If someone told you, without naming the person, that the most financially successful author in history was autistic, you probably wouldn’t believe them.
But read a biography of James Michener, and you’ll discover that this world wanderer – from hitch-hiking as a teenager, to his years in World War II going from island to island in the Pacific as a an investigator for the US Navy, to his lone travelling to research book after book in later life, made phenomenal amounts of money along the way. Beginning with the broadway play based on his book Tales of the South Pacific, combined with life-long backing by Reader’s Digest (they would pay his expenses to go anywhere, and paid him top dollar for his articles year after year), he made more money I’m sure ( I don’t know if such records are kept) than any writer before or after him, even though this was the golden age of writing.
Meanwhile, Michener was a prime candidate for a diagnosis of Asperger’s, or maybe he was even farther along the spectrum. Though he was an extrovert towards the world as a whole, he was socially avoidant to an extreme. In his autobiography The World is My Home, he made this remarkable statement about his relationship to other writers:
I am a loner to an extent that would frighten most men……..I chose not to become involved in the literary scene on a social level. It did not appeal to me; it did not seem rewarding; it was distracting rather than productive and, most important, because of my personality and attitudes I would not have been very good at being part of it. I have thus remained off by myself, and it may seem shocking that at age eighty-five I have known almost no other writers, American or foreign, even casually.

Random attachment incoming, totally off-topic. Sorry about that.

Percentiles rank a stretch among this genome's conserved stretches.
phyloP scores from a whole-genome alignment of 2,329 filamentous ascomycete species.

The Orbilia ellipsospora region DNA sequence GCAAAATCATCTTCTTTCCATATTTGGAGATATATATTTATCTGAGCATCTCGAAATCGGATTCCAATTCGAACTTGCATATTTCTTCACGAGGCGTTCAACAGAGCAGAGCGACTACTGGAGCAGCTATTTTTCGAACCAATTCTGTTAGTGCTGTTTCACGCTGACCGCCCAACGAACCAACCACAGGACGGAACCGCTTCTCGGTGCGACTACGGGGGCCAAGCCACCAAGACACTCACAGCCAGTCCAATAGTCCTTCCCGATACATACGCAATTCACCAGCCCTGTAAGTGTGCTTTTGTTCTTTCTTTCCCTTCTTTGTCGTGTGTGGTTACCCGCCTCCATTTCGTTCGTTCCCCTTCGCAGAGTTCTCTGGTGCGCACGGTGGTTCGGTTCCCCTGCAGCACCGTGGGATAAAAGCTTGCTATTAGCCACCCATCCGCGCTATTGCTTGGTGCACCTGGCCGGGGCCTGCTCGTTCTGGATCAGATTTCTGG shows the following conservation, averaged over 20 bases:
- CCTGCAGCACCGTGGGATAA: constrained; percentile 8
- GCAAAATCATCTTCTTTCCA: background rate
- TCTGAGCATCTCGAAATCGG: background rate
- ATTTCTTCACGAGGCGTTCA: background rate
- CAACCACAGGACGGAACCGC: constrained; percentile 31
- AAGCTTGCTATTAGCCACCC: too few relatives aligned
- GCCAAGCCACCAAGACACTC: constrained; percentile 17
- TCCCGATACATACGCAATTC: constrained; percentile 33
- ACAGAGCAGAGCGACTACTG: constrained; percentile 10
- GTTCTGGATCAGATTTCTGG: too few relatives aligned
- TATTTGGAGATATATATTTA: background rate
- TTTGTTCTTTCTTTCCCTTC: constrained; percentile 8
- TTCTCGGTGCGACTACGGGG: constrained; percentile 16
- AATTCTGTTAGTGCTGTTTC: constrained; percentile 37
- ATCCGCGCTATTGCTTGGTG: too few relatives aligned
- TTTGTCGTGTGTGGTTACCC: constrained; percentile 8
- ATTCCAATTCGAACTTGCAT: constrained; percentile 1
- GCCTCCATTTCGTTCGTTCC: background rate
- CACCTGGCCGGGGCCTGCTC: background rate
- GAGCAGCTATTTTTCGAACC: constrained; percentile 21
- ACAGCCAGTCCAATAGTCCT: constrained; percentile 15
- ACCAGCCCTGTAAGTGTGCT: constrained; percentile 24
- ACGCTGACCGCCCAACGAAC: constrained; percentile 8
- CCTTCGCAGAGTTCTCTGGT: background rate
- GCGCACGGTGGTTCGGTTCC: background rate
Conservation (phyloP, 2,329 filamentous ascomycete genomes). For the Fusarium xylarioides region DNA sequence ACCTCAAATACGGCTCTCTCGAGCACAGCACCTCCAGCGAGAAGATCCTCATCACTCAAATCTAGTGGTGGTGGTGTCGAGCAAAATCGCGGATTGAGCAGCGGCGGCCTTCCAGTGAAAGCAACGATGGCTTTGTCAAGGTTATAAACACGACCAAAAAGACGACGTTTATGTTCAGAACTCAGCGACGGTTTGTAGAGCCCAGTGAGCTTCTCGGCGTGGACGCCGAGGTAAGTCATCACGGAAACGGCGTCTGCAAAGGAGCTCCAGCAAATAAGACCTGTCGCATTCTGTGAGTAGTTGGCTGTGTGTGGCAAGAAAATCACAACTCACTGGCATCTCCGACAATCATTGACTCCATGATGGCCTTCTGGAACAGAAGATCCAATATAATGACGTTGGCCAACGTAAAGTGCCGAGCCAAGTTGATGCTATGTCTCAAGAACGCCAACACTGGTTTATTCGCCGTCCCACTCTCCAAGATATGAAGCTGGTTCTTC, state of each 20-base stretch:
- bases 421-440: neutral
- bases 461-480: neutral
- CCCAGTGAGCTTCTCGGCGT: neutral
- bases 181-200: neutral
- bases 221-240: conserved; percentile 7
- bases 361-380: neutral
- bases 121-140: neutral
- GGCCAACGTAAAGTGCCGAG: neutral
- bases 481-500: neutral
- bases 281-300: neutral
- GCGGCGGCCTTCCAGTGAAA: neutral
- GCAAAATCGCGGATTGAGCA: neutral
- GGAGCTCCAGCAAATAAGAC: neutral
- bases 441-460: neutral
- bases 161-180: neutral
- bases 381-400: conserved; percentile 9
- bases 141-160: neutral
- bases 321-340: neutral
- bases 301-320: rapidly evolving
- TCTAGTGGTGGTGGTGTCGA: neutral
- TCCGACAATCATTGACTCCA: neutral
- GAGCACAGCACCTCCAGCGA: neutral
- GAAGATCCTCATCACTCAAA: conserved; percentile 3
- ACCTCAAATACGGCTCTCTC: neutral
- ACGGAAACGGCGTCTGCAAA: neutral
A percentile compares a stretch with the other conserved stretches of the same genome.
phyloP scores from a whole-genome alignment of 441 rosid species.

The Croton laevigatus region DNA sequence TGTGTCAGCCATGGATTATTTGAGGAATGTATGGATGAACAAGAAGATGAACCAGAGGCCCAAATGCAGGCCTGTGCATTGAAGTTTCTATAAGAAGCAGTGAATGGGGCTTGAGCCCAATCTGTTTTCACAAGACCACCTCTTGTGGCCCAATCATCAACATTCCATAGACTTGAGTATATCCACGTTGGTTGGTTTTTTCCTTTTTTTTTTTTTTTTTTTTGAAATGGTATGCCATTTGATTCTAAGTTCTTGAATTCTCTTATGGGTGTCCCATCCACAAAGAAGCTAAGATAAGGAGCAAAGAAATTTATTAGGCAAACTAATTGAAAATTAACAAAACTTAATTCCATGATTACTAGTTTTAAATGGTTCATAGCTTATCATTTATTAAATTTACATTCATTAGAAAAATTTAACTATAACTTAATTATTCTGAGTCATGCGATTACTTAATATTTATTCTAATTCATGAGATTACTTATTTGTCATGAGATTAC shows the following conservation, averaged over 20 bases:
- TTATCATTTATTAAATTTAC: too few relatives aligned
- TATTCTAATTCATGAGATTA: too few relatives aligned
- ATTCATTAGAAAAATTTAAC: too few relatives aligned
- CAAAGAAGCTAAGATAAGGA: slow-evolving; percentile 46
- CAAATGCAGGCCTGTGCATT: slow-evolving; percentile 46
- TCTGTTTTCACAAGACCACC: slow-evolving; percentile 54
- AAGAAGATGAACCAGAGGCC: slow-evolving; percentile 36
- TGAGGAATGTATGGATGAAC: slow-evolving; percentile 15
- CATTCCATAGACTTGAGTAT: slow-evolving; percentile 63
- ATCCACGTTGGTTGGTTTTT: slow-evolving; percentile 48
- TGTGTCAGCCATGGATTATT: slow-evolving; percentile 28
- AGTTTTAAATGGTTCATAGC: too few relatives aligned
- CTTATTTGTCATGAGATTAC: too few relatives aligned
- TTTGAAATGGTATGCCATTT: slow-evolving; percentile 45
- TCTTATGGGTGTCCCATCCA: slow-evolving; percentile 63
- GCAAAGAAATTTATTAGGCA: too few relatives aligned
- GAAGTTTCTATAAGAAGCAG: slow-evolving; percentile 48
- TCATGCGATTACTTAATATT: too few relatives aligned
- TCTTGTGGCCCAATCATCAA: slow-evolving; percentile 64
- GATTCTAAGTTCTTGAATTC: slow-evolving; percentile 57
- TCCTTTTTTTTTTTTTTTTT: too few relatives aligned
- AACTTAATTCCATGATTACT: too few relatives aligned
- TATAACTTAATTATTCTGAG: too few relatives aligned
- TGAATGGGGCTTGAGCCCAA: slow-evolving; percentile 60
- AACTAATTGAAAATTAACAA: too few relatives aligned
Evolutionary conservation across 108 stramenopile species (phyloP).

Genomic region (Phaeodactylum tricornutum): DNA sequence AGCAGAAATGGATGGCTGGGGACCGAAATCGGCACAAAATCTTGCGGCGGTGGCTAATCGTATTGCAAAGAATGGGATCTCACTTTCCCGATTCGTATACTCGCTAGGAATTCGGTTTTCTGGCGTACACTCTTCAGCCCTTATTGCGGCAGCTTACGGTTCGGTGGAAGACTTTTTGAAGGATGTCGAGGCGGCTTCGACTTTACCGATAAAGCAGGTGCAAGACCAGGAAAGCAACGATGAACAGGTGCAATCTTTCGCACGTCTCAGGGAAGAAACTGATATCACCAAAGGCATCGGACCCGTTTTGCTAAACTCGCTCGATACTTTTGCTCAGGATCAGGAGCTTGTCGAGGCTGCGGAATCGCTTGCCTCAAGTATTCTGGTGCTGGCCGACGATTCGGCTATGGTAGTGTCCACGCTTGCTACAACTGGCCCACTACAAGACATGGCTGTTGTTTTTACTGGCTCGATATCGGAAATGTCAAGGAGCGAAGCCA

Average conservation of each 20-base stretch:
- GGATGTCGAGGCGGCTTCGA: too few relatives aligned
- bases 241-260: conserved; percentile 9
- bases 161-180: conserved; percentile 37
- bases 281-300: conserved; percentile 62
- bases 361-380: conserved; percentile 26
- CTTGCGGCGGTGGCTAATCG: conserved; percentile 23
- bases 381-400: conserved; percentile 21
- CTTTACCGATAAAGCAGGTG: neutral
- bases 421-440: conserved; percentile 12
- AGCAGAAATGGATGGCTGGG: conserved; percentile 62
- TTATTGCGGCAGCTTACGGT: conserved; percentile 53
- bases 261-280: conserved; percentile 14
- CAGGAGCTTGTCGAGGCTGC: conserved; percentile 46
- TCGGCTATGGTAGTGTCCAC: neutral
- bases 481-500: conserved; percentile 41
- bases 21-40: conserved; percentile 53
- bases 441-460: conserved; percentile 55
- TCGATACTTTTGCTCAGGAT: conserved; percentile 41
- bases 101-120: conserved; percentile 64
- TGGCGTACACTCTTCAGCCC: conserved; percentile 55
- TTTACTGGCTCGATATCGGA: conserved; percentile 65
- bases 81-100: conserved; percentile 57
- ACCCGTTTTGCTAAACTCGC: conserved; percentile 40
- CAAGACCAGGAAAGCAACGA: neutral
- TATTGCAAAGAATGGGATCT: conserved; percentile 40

One of the things that I don’t think is well understood, is that most loners are wanderers by nature. It’s an instinct in us. In what I believe was his last book, Literary Reflections, Michener describes hobbling along in a park with his cane, when he hears a little boy or girl say to their mother, “Why is he trying to walk Mommy?” – Michener comments: “They didn’t understand that I just have to keep going.”
Now that my wife is gone, I’ve been able to return to writing my book/novel about Michener, the one in which he is still wandering the world as a ghost. He still has money too (the AL or after-life, newly discovered by science, has been flooded by big business, including banks and insurance companies). Michener, shrewd as ever, has a lot of money and is using it in a remarkable way to try to save wild places, and, at the same time, Humanity from itself.
Though he had no writing friends, Michener has become a close friend of mine, as you’ll find out when I get this book finished.